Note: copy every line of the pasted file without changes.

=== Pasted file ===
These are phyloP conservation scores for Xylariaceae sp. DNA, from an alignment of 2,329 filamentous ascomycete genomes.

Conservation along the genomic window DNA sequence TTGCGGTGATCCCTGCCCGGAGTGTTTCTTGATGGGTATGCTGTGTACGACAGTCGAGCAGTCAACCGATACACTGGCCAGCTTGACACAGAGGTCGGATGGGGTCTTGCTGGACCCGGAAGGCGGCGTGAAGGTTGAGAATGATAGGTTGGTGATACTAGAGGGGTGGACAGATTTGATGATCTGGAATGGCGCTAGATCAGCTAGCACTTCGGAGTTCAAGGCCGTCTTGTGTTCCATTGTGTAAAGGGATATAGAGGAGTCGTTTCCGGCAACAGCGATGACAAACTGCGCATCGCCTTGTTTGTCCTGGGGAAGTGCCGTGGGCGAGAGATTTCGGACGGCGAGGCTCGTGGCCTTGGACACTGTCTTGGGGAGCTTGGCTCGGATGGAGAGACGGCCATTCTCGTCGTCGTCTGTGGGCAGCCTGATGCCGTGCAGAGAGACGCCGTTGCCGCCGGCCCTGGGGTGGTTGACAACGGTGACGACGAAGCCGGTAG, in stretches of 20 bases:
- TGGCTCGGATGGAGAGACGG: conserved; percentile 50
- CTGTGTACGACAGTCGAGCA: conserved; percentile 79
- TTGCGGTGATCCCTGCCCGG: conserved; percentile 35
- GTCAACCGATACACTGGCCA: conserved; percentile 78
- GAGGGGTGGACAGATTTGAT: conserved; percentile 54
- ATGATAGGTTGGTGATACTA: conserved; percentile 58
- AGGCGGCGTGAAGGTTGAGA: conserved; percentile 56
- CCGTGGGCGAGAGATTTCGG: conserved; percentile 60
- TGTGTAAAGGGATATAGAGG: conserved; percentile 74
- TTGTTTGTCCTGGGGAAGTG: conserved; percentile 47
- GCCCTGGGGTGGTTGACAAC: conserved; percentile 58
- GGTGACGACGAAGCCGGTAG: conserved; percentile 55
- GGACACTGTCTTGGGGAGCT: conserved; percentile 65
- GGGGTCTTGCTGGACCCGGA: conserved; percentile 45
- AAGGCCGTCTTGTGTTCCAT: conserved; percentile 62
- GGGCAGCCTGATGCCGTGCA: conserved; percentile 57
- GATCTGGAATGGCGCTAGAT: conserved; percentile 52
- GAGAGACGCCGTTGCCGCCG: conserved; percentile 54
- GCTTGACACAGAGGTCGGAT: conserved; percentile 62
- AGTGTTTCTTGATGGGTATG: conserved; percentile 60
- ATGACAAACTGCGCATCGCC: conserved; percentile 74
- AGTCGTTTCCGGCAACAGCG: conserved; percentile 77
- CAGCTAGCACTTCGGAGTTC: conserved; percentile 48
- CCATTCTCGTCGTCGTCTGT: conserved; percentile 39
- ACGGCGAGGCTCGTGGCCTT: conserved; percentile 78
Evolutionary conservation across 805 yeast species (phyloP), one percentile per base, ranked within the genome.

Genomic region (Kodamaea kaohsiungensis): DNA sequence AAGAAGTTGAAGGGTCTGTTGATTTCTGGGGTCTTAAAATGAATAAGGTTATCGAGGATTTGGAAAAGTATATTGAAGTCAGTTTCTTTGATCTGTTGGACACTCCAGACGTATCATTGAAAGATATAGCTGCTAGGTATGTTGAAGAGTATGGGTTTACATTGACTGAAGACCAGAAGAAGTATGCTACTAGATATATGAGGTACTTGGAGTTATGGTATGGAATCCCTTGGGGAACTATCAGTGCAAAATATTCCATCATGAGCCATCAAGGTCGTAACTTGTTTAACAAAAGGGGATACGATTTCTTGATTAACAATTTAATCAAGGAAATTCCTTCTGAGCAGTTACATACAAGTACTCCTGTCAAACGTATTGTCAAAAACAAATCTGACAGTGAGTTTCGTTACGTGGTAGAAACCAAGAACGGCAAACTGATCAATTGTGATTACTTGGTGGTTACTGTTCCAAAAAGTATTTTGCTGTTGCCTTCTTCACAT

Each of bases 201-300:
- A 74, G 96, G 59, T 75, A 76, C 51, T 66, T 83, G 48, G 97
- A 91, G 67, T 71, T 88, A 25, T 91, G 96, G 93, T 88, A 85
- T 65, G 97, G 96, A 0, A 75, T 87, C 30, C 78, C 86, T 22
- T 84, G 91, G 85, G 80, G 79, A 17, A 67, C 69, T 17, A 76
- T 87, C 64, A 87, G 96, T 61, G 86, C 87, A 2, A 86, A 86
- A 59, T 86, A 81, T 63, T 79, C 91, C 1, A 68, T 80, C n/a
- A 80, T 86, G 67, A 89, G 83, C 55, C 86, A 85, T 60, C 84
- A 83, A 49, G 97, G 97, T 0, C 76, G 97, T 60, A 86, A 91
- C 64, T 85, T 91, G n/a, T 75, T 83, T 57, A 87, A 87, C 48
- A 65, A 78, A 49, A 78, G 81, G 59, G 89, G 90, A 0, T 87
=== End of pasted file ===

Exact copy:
These are phyloP conservation scores for Xylariaceae sp. DNA, from an alignment of 2,329 filamentous ascomycete genomes.

Conservation along the genomic window DNA sequence TTGCGGTGATCCCTGCCCGGAGTGTTTCTTGATGGGTATGCTGTGTACGACAGTCGAGCAGTCAACCGATACACTGGCCAGCTTGACACAGAGGTCGGATGGGGTCTTGCTGGACCCGGAAGGCGGCGTGAAGGTTGAGAATGATAGGTTGGTGATACTAGAGGGGTGGACAGATTTGATGATCTGGAATGGCGCTAGATCAGCTAGCACTTCGGAGTTCAAGGCCGTCTTGTGTTCCATTGTGTAAAGGGATATAGAGGAGTCGTTTCCGGCAACAGCGATGACAAACTGCGCATCGCCTTGTTTGTCCTGGGGAAGTGCCGTGGGCGAGAGATTTCGGACGGCGAGGCTCGTGGCCTTGGACACTGTCTTGGGGAGCTTGGCTCGGATGGAGAGACGGCCATTCTCGTCGTCGTCTGTGGGCAGCCTGATGCCGTGCAGAGAGACGCCGTTGCCGCCGGCCCTGGGGTGGTTGACAACGGTGACGACGAAGCCGGTAG, in stretches of 20 bases:
- TGGCTCGGATGGAGAGACGG: conserved; percentile 50
- CTGTGTACGACAGTCGAGCA: conserved; percentile 79
- TTGCGGTGATCCCTGCCCGG: conserved; percentile 35
- GTCAACCGATACACTGGCCA: conserved; percentile 78
- GAGGGGTGGACAGATTTGAT: conserved; percentile 54
- ATGATAGGTTGGTGATACTA: conserved; percentile 58
- AGGCGGCGTGAAGGTTGAGA: conserved; percentile 56
- CCGTGGGCGAGAGATTTCGG: conserved; percentile 60
- TGTGTAAAGGGATATAGAGG: conserved; percentile 74
- TTGTTTGTCCTGGGGAAGTG: conserved; percentile 47
- GCCCTGGGGTGGTTGACAAC: conserved; percentile 58
- GGTGACGACGAAGCCGGTAG: conserved; percentile 55
- GGACACTGTCTTGGGGAGCT: conserved; percentile 65
- GGGGTCTTGCTGGACCCGGA: conserved; percentile 45
- AAGGCCGTCTTGTGTTCCAT: conserved; percentile 62
- GGGCAGCCTGATGCCGTGCA: conserved; percentile 57
- GATCTGGAATGGCGCTAGAT: conserved; percentile 52
- GAGAGACGCCGTTGCCGCCG: conserved; percentile 54
- GCTTGACACAGAGGTCGGAT: conserved; percentile 62
- AGTGTTTCTTGATGGGTATG: conserved; percentile 60
- ATGACAAACTGCGCATCGCC: conserved; percentile 74
- AGTCGTTTCCGGCAACAGCG: conserved; percentile 77
- CAGCTAGCACTTCGGAGTTC: conserved; percentile 48
- CCATTCTCGTCGTCGTCTGT: conserved; percentile 39
- ACGGCGAGGCTCGTGGCCTT: conserved; percentile 78
Evolutionary conservation across 805 yeast species (phyloP), one percentile per base, ranked within the genome.

Genomic region (Kodamaea kaohsiungensis): DNA sequence AAGAAGTTGAAGGGTCTGTTGATTTCTGGGGTCTTAAAATGAATAAGGTTATCGAGGATTTGGAAAAGTATATTGAAGTCAGTTTCTTTGATCTGTTGGACACTCCAGACGTATCATTGAAAGATATAGCTGCTAGGTATGTTGAAGAGTATGGGTTTACATTGACTGAAGACCAGAAGAAGTATGCTACTAGATATATGAGGTACTTGGAGTTATGGTATGGAATCCCTTGGGGAACTATCAGTGCAAAATATTCCATCATGAGCCATCAAGGTCGTAACTTGTTTAACAAAAGGGGATACGATTTCTTGATTAACAATTTAATCAAGGAAATTCCTTCTGAGCAGTTACATACAAGTACTCCTGTCAAACGTATTGTCAAAAACAAATCTGACAGTGAGTTTCGTTACGTGGTAGAAACCAAGAACGGCAAACTGATCAATTGTGATTACTTGGTGGTTACTGTTCCAAAAAGTATTTTGCTGTTGCCTTCTTCACAT

Each of bases 201-300:
- A 74, G 96, G 59, T 75, A 76, C 51, T 66, T 83, G 48, G 97
- A 91, G 67, T 71, T 88, A 25, T 91, G 96, G 93, T 88, A 85
- T 65, G 97, G 96, A 0, A 75, T 87, C 30, C 78, C 86, T 22
- T 84, G 91, G 85, G 80, G 79, A 17, A 67, C 69, T 17, A 76
- T 87, C 64, A 87, G 96, T 61, G 86, C 87, A 2, A 86, A 86
- A 59, T 86, A 81, T 63, T 79, C 91, C 1, A 68, T 80, C n/a
- A 80, T 86, G 67, A 89, G 83, C 55, C 86, A 85, T 60, C 84
- A 83, A 49, G 97, G 97, T 0, C 76, G 97, T 60, A 86, A 91
- C 64, T 85, T 91, G n/a, T 75, T 83, T 57, A 87, A 87, C 48
- A 65, A 78, A 49, A 78, G 81, G 59, G 89, G 90, A 0, T 87